Anyone old enough to remember Groucho Marx’s TV show “You Bet Your Life” knows this question, and also, of course, the answer. Tombs, whether in cemeteries, churches or museums, often constitute works of art that also convey historical information. Above all, they inform us usually of the wealth (or lack thereof) of the deceased.
History and excavations of prehistoric sites reveal that societies around the world have had different approaches to death, and each society was convinced its approach was “correct.” Some societies buried their dead in the dirt while others cremated them and added their ashes to the dirt. Some encased the ashes in small vaults. Some societies first removed vital organs and then buried them separately from the rest of the body, perhaps a month later. In India, Parsis do not cremate or bury corpses; they leave them for vultures to feed on in a “Tower of Silence.”
In the Western world today coffins are commonplace, but we only get to see them briefly at funerals, and never again. Around the world, however, old sarcophagi are often beautiful, built as testimonials to the deceased, who sometimes arrange for them in advance of their own deaths, just as many people today plan their own funerals. Ancient Egyptians built small stone receptacles for the bodies of their dead. Over time the structures grew larger and larger until several pharaohs, starting ca. 2600 BCE, ordered pyramids for themselves, inside which they were later buried in simple tombs. The procedures for preparing their dead bodies were complicated and gruesome, including mummification and encasing the bodies in elaborate wooden sarcophagi, examples of which are in museums around the world, from Brooklyn to Turin, while we gaze in awe at the pyramids. In the late sixth century BCE, the Etruscans cremated their dead and entombed them in urns inside elaborate sarcophagi, two of which, in the Louvre and in the Villa Giulia Museum in Rome, show a couple side by side—on equal footing.
Sixtus V, whose predecessor Pope Sixtus IV was responsible for the creation of the Sistine Chapel (hence its name), pressed Michelangelo to create a crypt for his later burial, but Michelangelo was busy working on the tombs of Lorenzo and Giuliano de’Medici, who may have been more powerful. Their Renaissance tombs and the chapel that houses them are perhaps the most elaborate of Michelangelo’s sculptural ensembles. The powerful statues are symbols of human life, where competing forces interact to free the soul after death, a philosophical concept closely linked to Michelangelo’s own spirituality. He himself is in a tomb designed by Vasari in the Basilica of Santa Croce in Florence, while Raphael, at his own request, ended up in a simple tomb in the Pantheon (the oldest extant building in the world), with the inscription: “While he was alive, the mother of all things [Nature] feared she would be surpassed by him; when he died, she feared that she too would die.”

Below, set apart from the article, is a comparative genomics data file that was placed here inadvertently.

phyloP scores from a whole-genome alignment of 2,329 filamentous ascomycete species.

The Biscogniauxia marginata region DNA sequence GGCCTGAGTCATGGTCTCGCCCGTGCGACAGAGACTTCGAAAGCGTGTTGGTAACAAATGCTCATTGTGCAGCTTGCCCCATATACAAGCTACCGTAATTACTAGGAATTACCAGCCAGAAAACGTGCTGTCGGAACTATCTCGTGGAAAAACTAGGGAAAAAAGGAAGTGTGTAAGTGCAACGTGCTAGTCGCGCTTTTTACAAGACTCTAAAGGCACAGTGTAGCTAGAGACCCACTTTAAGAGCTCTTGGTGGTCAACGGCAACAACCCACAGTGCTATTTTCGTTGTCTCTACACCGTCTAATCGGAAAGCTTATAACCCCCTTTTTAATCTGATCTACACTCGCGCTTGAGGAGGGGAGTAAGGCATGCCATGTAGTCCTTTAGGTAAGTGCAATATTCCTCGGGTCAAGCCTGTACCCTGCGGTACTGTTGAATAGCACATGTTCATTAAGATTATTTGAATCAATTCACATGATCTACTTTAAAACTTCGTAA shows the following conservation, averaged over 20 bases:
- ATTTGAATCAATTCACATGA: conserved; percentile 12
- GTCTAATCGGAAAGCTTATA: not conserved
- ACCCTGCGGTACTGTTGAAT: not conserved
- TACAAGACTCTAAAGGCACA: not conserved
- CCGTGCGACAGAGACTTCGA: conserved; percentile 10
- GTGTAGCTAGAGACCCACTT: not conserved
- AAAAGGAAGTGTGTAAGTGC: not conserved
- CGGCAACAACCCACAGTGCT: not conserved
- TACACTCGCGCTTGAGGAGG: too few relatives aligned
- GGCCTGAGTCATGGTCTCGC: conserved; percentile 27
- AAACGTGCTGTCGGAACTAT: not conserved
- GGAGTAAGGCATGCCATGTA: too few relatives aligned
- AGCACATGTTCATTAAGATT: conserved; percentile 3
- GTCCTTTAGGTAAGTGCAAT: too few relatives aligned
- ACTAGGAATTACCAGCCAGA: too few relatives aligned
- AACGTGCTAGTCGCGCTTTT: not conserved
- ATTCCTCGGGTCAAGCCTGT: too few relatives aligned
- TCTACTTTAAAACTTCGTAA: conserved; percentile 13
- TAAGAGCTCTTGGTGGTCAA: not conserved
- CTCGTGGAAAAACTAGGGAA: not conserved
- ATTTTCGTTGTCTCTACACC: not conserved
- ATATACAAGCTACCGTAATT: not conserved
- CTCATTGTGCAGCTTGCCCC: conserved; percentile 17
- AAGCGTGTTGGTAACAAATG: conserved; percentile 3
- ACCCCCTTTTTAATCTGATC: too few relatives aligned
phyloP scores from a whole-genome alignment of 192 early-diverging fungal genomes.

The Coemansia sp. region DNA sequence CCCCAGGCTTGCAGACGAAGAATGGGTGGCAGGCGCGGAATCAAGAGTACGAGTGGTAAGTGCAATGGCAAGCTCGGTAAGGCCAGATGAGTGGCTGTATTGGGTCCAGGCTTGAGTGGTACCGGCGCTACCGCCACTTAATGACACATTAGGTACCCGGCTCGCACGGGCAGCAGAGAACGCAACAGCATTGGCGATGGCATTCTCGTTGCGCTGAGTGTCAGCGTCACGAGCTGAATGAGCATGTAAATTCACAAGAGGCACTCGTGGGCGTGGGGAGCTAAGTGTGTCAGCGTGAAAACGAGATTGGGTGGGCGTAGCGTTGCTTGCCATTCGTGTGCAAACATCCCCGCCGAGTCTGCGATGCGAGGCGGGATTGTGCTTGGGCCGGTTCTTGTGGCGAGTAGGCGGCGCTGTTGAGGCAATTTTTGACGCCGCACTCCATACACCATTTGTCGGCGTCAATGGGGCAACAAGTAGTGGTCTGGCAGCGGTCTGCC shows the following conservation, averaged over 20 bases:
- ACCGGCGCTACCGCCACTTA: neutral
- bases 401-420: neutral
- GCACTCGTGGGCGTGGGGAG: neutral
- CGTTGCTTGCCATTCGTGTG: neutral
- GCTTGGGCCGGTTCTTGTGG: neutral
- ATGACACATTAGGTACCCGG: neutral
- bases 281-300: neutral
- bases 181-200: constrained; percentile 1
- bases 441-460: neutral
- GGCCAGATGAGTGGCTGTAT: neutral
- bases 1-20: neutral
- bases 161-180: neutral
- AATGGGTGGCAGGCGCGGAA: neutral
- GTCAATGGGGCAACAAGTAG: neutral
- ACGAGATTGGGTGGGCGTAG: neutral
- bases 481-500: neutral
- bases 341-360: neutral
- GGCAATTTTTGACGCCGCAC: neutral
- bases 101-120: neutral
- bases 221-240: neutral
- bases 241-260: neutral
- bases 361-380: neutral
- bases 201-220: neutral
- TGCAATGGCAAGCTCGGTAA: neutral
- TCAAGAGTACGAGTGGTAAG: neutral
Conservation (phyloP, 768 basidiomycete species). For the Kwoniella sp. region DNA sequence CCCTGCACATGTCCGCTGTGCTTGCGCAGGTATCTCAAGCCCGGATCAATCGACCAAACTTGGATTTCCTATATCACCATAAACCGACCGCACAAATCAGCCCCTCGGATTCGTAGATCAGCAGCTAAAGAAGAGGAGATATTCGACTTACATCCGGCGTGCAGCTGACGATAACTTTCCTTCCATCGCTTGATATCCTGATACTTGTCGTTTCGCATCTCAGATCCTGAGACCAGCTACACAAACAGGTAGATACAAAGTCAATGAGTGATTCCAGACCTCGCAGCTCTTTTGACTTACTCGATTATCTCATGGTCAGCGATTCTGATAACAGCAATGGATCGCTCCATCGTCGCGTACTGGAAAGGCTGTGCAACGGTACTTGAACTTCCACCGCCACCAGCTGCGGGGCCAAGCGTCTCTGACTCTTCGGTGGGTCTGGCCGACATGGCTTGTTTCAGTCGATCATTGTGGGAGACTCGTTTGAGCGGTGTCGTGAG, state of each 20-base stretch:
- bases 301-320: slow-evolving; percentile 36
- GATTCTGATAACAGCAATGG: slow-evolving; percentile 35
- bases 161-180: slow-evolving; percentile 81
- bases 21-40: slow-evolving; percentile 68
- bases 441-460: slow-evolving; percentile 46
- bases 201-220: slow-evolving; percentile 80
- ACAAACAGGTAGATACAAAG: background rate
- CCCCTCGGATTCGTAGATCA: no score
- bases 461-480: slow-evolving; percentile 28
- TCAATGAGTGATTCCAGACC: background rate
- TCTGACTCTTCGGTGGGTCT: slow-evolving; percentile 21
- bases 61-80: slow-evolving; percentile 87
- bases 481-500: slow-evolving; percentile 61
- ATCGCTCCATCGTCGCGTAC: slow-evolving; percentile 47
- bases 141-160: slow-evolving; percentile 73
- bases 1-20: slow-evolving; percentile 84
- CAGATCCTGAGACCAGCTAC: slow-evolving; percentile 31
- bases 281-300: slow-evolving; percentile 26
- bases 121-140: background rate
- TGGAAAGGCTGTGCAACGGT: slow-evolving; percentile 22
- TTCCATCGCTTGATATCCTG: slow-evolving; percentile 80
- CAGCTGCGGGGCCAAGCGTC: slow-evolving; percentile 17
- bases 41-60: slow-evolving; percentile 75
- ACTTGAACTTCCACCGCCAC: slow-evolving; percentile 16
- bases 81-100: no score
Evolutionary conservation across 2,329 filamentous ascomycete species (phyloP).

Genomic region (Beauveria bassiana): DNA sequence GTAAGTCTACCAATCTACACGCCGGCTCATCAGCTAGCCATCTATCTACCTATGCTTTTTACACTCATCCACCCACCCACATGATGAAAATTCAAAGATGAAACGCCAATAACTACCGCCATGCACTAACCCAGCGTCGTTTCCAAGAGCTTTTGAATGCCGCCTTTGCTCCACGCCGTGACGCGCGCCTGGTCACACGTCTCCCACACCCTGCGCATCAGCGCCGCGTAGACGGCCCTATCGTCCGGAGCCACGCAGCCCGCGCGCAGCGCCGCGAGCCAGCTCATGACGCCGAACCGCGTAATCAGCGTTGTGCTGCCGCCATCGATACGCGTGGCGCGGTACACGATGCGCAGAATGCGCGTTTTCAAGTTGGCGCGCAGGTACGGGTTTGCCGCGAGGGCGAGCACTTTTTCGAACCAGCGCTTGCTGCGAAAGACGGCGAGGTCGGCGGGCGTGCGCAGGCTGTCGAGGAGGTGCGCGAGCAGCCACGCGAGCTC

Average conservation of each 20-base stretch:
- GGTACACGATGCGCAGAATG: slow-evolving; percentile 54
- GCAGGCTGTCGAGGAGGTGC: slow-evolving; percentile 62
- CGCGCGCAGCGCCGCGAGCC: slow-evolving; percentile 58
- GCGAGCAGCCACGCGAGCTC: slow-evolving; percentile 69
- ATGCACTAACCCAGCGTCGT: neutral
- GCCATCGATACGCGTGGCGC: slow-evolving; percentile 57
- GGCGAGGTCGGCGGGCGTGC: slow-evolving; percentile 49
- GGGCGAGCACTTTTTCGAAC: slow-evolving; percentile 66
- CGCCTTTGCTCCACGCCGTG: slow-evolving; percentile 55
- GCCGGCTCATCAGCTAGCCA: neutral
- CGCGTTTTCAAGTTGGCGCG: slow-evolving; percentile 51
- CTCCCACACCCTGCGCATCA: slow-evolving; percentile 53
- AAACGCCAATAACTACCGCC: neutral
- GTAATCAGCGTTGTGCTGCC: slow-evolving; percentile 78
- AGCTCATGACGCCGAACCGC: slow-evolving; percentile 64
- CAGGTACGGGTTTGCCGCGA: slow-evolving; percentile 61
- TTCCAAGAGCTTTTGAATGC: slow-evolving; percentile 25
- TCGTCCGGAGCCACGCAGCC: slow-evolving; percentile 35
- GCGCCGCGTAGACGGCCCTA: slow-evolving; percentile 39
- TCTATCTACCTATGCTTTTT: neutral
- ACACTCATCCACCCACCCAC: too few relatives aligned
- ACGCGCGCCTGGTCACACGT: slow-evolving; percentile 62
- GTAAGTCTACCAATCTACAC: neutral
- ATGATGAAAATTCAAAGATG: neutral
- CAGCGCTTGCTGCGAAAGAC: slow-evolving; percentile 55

Portugal’s King Pedro I and his mistress, Inês de Castro, who was assassinated in 1355 by order of Pedro’s father, King Afonso IV, are buried in the Alcobaça Monastery. The pair of tombs are among the best works of Gothic sculpture in Portugal. Both support the effigies of the deceased surrounded by angels. The sides of the tombs are magnificently decorated with reliefs showing scenes from Saint Bartholomew’s life, as well as scenes from Pedro and Inês’ lives and with scenes from the life of Christ.
Almost all of the past queens and kings of Spain are in elaborate sarcophagi in the Monasterio del Escorial just outside Madrid, the largest Renaissance building
in the world. The main exceptions are Ferdinand and Isabella, who lie in The Royal Chapel of Granada, while their favorite explorer is in the magnificent cathedral in Seville, where, since 1899, his tomb is held aloft by figures representing the four kingdoms of Spain during Columbus’ life, Castille, Aragon, Navarre and Leon.
Most of the French monarchs’ tombs can be found in the Basilica of Saint-Denis, just north of Paris. St. Denis himself is famous for having walked there carrying his own head after being decapitated in Paris. (Louis XVI was unable to emulate him.) Napoleon lies in repose under The Dôme des Invalides, the tallest church in Paris. Louis Visconti, after a competition, created a circular hollow, or open crypt, beneath the soaring dome, with an inscription above recalling Napoleon’s wish to be buried in Paris. At its center is a massive sarcophagus which has often been described as made of red porphyry, but is actually a purple Shoksha quartzite mined, ironically, in Russian Karelia. The sarcophagus rests upon green granite from France, which rests, in turn, upon a slab of black marble. The effect is to confirm that Napoleon was the most important Frenchman ever.
Sarcophagi, and the crypts and chapels that hold them, are tourist attractions all over the world, as are some cemeteries, such as the Composer’s Corner in Vienna’s Zentralfriedhof Cemetery, with the graves of Beethoven, Brahms, Schubert and Franz and Josef Strauss, and a monument to Mozart, who is buried elsewhere in an unmarked grave. Père-Lachaise in Paris, and Eva Peron’s tomb in the Cementerio de la Recoleta in Buenos Aires, are high on most tourists’ sightseeing lists, whether or not one likes the surroundings.
In response to the enigma of death, societies have adopted a wide array of beliefs and practices regarding their dead. Ancient beliefs and burial practices intrigue and inform us, especially when the dead were provided with the accouterments of the living. Provisions for reincarnation give us an ironic window into ancient life. G&S
Photos by Norman A. Ross